stories by Chris Hoadley
Last month, I asked the community to examine the controls of their games and their effectiveness for the Total Control Bitmob Writing Challenge. Four writers submitted their takes on both classic and modern titles, and all of these pieces made the front page of the website. This is the final prompt I'm hosting for now, so put down your gamepads and check out these great entries.
This month’s Bitmob Writing Challenge on game controls is due by Sunday, September 30. You can read the rules here, and now I'm going to share an example piece focusing on Persona 4 Arena. Those who have grown partial to this feature over the years might want to contribute to this particular one — let’s just say, for me at least, we’ve reached the final save point.
It’s somewhat fitting that was I was having trouble writing an introduction for a Bitmob Writing Challenge roundup about crafting five different openings for a piece. The beginning of your article sets the tone for the rest of your work, and you are only hurting yourself if you don't put any effort into it. When I read articles as part of my moderator duties on this site, I examine them from beginning to end regardless of how it starts. Few people will feel obligated to do this.
Ladies and gentlemen: Welcome to the results for last month’s Bitmob Writing Challenge. For the Cartoon Opinion prompt, we took a break from article writing to stretch our creative muscles in the field of political cartoons. Our community members took on Mass Effect 3’s ending, Sonic the Hedgehog’s doldrums, and more. Check out this gallery of drawings, and be sure to click on the links to show your support for our starving artists.
Normally, the Bitmob Writing Challenge asks community members to write an article about a specific topic every month. Today, however, we’re heading back to the drawing board for the first time in over a year.
Video games have grown from a small-time scene to a billion-dollar industry with profits that rival television, movies, and music. But like a paranoid youngest child, we always fret about what our siblings think of us, and we question our every move.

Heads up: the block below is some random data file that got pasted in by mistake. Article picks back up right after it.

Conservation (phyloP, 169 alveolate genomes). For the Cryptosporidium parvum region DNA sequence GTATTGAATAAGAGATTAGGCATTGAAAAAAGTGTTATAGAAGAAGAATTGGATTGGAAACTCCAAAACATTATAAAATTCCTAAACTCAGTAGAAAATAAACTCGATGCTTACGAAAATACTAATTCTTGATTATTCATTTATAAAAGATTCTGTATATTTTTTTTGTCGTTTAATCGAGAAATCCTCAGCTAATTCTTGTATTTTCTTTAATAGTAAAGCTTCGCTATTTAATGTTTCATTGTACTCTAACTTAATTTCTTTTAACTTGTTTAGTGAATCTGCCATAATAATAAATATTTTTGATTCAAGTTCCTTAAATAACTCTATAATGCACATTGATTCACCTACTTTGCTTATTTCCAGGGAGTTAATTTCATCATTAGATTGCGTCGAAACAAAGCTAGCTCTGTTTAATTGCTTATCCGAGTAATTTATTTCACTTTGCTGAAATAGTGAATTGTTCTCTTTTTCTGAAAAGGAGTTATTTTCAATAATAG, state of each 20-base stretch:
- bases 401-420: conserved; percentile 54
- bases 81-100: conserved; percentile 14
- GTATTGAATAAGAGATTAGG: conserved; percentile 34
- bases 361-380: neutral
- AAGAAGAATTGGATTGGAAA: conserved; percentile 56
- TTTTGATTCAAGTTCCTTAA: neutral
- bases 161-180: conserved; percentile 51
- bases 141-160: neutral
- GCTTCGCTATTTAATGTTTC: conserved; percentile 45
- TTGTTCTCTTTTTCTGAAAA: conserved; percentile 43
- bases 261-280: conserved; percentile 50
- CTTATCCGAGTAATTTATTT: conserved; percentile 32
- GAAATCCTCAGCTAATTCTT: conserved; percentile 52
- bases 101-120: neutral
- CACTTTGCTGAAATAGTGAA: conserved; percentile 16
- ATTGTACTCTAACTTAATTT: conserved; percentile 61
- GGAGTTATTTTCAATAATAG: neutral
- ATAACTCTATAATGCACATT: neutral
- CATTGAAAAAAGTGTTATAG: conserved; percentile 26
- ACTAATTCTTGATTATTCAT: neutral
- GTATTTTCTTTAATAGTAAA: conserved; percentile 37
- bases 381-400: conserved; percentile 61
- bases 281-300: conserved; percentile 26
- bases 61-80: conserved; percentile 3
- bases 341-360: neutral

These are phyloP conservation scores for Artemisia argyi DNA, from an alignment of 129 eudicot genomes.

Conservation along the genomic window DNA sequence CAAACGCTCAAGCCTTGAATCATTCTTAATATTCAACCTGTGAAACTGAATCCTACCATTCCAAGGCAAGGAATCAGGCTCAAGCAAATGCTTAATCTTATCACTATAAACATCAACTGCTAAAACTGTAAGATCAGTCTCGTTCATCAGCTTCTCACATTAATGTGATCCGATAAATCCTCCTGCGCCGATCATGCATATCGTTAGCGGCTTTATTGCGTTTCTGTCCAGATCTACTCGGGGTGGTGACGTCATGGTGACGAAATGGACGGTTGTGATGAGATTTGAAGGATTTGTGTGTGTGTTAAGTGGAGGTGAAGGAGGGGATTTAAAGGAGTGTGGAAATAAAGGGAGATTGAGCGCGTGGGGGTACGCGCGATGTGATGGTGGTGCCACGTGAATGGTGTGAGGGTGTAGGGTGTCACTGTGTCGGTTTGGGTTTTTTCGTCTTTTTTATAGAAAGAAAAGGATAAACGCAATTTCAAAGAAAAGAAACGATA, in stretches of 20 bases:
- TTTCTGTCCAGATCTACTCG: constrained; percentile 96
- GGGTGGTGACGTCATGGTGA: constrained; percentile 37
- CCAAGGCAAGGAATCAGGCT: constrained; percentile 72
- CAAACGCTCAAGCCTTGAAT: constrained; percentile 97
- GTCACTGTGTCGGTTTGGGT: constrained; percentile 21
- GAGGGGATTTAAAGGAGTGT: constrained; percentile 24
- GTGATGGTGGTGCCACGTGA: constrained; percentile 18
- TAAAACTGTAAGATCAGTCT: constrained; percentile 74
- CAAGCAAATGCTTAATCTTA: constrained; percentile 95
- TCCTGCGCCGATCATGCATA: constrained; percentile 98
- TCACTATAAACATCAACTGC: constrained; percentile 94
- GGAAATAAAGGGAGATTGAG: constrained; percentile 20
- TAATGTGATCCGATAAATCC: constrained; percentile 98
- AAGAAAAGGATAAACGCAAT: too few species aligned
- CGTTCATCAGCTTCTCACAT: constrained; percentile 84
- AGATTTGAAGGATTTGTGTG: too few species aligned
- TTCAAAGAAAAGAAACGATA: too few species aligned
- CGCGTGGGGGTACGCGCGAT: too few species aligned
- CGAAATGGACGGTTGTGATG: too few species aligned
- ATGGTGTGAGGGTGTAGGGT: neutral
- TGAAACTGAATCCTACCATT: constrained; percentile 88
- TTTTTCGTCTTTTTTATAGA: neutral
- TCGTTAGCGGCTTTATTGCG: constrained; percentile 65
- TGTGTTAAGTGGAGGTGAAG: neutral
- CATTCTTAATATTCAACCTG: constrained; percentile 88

Money may be the root of all evil, but that didn’t disqualify it from becoming a topic for last month’s Bitmob Writing Challenge. Our community members sat in their virtual high-rises and pondered the economic systems of role-playing games, speculated about the role of collectables in platformers, and discussed the hidden costs of free-to-play titles.
No, you're not living in 2003 again. This is an example article for this month's Coins and Sense Bitmob Writing Challenge. We have already received several articles about video-game currency, item creation, and economies, but I wanted to demonstrate how you can think outside the box with the prompt. Instead of covering an adventure or role-playing game, I’m writing about an unconventional choice: Viewtiful Joe. For the complete rules, click here. The due date is February 29, 2012.
I'm upset that I didn't create an example piece for last month's Bitmob Writing Challenge, which was to analyze the themes of a specific game as one would with a book, poem, song, or movie. Fortunately, that didn’t stop the Gaming Criticism challenge from becoming a huge success. Fourteen writers submitted articles that cover generations of our pastime. Read on to learn about the nihilism of Saints Row, racism in The Elder Scrolls 5: Skyrim, Christian iconography in Persona 3 FES, and much more.
The Bitmob Writing Challenge is entering its third year, and its mission is to help our community members come up with unique topics and hone their craft. These prompts can be useful to both new writers and veterans.
Full disclosure: Publisher Atlus provided me a copy of The King of Fighters 13.
Every day someone endures the tragedy of a bad game. Somehow developers with good intentions commit sins like bland level design, poorly thought-out gimmicks, and frustrating boss fights. We at the Bitmob Writing Challenge asked our community to report the worst stages and bosses in a prompt called Levels of Shame. Six writers did their civic duty not to make fun of these works, but to make sure these creators learn their lesson and rejoin society in good graces.
This is the example piece for the October 2011 Bitmob Writing Challenge, called Levels of Shame. If you have been traumatized by a bad game, write about how terrible a particular level, puzzle, or boss fight is and post an article about it by October 31, 2011. You can read the rules here.
Back when I first joined Bitmob in 2009, I wanted to wait until after I “made it” as a writer before making a Meet the Mob post. Being an on-staff moderator who has written over 70 articles certainly counts in that regard, but I still feel like have a long way to go to achieve my goals.